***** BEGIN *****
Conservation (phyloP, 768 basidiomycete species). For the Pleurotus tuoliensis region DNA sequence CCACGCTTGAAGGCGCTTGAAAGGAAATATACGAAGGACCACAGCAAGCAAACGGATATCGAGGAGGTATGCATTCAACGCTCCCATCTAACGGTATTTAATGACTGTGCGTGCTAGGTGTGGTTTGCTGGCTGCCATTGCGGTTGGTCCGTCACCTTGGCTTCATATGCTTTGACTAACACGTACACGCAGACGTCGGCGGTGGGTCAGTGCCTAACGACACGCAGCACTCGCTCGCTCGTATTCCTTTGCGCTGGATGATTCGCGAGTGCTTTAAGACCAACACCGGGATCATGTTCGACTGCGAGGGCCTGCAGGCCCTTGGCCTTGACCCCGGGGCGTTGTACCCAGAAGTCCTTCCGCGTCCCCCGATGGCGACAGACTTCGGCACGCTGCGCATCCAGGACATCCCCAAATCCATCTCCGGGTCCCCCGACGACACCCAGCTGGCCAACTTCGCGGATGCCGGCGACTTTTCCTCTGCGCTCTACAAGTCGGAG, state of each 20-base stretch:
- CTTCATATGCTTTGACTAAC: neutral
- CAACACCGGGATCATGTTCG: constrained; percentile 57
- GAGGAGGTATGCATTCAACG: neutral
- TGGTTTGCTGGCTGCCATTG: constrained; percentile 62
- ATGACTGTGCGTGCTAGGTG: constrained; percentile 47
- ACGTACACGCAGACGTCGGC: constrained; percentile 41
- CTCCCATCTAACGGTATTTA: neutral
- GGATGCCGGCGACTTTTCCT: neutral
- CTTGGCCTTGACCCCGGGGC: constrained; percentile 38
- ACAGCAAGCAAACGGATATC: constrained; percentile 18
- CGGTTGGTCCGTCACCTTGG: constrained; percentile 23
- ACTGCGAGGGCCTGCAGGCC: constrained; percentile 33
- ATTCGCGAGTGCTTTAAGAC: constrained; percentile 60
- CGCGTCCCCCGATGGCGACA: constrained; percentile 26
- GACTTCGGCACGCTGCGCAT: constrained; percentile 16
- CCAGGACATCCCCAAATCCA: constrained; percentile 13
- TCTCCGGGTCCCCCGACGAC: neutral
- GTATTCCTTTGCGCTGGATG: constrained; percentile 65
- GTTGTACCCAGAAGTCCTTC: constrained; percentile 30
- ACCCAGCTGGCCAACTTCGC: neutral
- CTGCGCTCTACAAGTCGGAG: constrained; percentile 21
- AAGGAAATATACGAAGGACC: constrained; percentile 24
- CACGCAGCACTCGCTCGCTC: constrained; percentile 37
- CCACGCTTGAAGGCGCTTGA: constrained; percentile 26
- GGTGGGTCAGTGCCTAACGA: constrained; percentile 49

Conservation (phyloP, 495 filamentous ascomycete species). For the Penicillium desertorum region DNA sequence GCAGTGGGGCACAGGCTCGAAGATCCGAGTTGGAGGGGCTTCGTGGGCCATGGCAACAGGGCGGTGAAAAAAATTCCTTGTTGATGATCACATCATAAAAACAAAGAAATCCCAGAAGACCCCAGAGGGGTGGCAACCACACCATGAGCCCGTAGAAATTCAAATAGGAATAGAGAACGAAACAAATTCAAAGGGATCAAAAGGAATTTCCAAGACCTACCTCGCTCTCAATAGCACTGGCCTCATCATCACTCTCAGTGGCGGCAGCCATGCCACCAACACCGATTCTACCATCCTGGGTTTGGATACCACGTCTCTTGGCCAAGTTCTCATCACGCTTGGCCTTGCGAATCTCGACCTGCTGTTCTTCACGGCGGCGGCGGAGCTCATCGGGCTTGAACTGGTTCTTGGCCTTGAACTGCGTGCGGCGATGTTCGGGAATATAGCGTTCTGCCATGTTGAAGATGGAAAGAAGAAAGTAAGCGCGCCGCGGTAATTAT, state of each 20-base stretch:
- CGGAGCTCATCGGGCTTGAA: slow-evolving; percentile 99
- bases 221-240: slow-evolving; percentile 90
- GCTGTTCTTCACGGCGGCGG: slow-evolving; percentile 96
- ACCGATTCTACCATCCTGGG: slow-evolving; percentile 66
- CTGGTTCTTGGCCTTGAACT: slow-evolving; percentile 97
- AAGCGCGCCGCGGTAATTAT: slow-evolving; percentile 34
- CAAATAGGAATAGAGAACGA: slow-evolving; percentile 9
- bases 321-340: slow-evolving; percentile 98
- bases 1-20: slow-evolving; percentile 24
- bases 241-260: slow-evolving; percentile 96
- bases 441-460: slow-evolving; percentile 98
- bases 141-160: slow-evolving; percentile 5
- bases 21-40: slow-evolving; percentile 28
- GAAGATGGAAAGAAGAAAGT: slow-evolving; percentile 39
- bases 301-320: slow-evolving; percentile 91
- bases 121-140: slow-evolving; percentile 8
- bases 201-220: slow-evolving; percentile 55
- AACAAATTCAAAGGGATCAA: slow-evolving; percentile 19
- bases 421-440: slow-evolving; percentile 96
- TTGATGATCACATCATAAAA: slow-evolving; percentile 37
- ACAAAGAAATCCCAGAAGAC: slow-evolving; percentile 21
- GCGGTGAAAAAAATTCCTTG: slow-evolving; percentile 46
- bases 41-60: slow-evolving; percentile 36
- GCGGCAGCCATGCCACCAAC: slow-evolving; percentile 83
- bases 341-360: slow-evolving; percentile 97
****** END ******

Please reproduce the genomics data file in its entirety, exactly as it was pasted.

Conservation (phyloP, 768 basidiomycete species). For the Pleurotus tuoliensis region DNA sequence CCACGCTTGAAGGCGCTTGAAAGGAAATATACGAAGGACCACAGCAAGCAAACGGATATCGAGGAGGTATGCATTCAACGCTCCCATCTAACGGTATTTAATGACTGTGCGTGCTAGGTGTGGTTTGCTGGCTGCCATTGCGGTTGGTCCGTCACCTTGGCTTCATATGCTTTGACTAACACGTACACGCAGACGTCGGCGGTGGGTCAGTGCCTAACGACACGCAGCACTCGCTCGCTCGTATTCCTTTGCGCTGGATGATTCGCGAGTGCTTTAAGACCAACACCGGGATCATGTTCGACTGCGAGGGCCTGCAGGCCCTTGGCCTTGACCCCGGGGCGTTGTACCCAGAAGTCCTTCCGCGTCCCCCGATGGCGACAGACTTCGGCACGCTGCGCATCCAGGACATCCCCAAATCCATCTCCGGGTCCCCCGACGACACCCAGCTGGCCAACTTCGCGGATGCCGGCGACTTTTCCTCTGCGCTCTACAAGTCGGAG, state of each 20-base stretch:
- CTTCATATGCTTTGACTAAC: neutral
- CAACACCGGGATCATGTTCG: constrained; percentile 57
- GAGGAGGTATGCATTCAACG: neutral
- TGGTTTGCTGGCTGCCATTG: constrained; percentile 62
- ATGACTGTGCGTGCTAGGTG: constrained; percentile 47
- ACGTACACGCAGACGTCGGC: constrained; percentile 41
- CTCCCATCTAACGGTATTTA: neutral
- GGATGCCGGCGACTTTTCCT: neutral
- CTTGGCCTTGACCCCGGGGC: constrained; percentile 38
- ACAGCAAGCAAACGGATATC: constrained; percentile 18
- CGGTTGGTCCGTCACCTTGG: constrained; percentile 23
- ACTGCGAGGGCCTGCAGGCC: constrained; percentile 33
- ATTCGCGAGTGCTTTAAGAC: constrained; percentile 60
- CGCGTCCCCCGATGGCGACA: constrained; percentile 26
- GACTTCGGCACGCTGCGCAT: constrained; percentile 16
- CCAGGACATCCCCAAATCCA: constrained; percentile 13
- TCTCCGGGTCCCCCGACGAC: neutral
- GTATTCCTTTGCGCTGGATG: constrained; percentile 65
- GTTGTACCCAGAAGTCCTTC: constrained; percentile 30
- ACCCAGCTGGCCAACTTCGC: neutral
- CTGCGCTCTACAAGTCGGAG: constrained; percentile 21
- AAGGAAATATACGAAGGACC: constrained; percentile 24
- CACGCAGCACTCGCTCGCTC: constrained; percentile 37
- CCACGCTTGAAGGCGCTTGA: constrained; percentile 26
- GGTGGGTCAGTGCCTAACGA: constrained; percentile 49

Conservation (phyloP, 495 filamentous ascomycete species). For the Penicillium desertorum region DNA sequence GCAGTGGGGCACAGGCTCGAAGATCCGAGTTGGAGGGGCTTCGTGGGCCATGGCAACAGGGCGGTGAAAAAAATTCCTTGTTGATGATCACATCATAAAAACAAAGAAATCCCAGAAGACCCCAGAGGGGTGGCAACCACACCATGAGCCCGTAGAAATTCAAATAGGAATAGAGAACGAAACAAATTCAAAGGGATCAAAAGGAATTTCCAAGACCTACCTCGCTCTCAATAGCACTGGCCTCATCATCACTCTCAGTGGCGGCAGCCATGCCACCAACACCGATTCTACCATCCTGGGTTTGGATACCACGTCTCTTGGCCAAGTTCTCATCACGCTTGGCCTTGCGAATCTCGACCTGCTGTTCTTCACGGCGGCGGCGGAGCTCATCGGGCTTGAACTGGTTCTTGGCCTTGAACTGCGTGCGGCGATGTTCGGGAATATAGCGTTCTGCCATGTTGAAGATGGAAAGAAGAAAGTAAGCGCGCCGCGGTAATTAT, state of each 20-base stretch:
- CGGAGCTCATCGGGCTTGAA: slow-evolving; percentile 99
- bases 221-240: slow-evolving; percentile 90
- GCTGTTCTTCACGGCGGCGG: slow-evolving; percentile 96
- ACCGATTCTACCATCCTGGG: slow-evolving; percentile 66
- CTGGTTCTTGGCCTTGAACT: slow-evolving; percentile 97
- AAGCGCGCCGCGGTAATTAT: slow-evolving; percentile 34
- CAAATAGGAATAGAGAACGA: slow-evolving; percentile 9
- bases 321-340: slow-evolving; percentile 98
- bases 1-20: slow-evolving; percentile 24
- bases 241-260: slow-evolving; percentile 96
- bases 441-460: slow-evolving; percentile 98
- bases 141-160: slow-evolving; percentile 5
- bases 21-40: slow-evolving; percentile 28
- GAAGATGGAAAGAAGAAAGT: slow-evolving; percentile 39
- bases 301-320: slow-evolving; percentile 91
- bases 121-140: slow-evolving; percentile 8
- bases 201-220: slow-evolving; percentile 55
- AACAAATTCAAAGGGATCAA: slow-evolving; percentile 19
- bases 421-440: slow-evolving; percentile 96
- TTGATGATCACATCATAAAA: slow-evolving; percentile 37
- ACAAAGAAATCCCAGAAGAC: slow-evolving; percentile 21
- GCGGTGAAAAAAATTCCTTG: slow-evolving; percentile 46
- bases 41-60: slow-evolving; percentile 36
- GCGGCAGCCATGCCACCAAC: slow-evolving; percentile 83
- bases 341-360: slow-evolving; percentile 97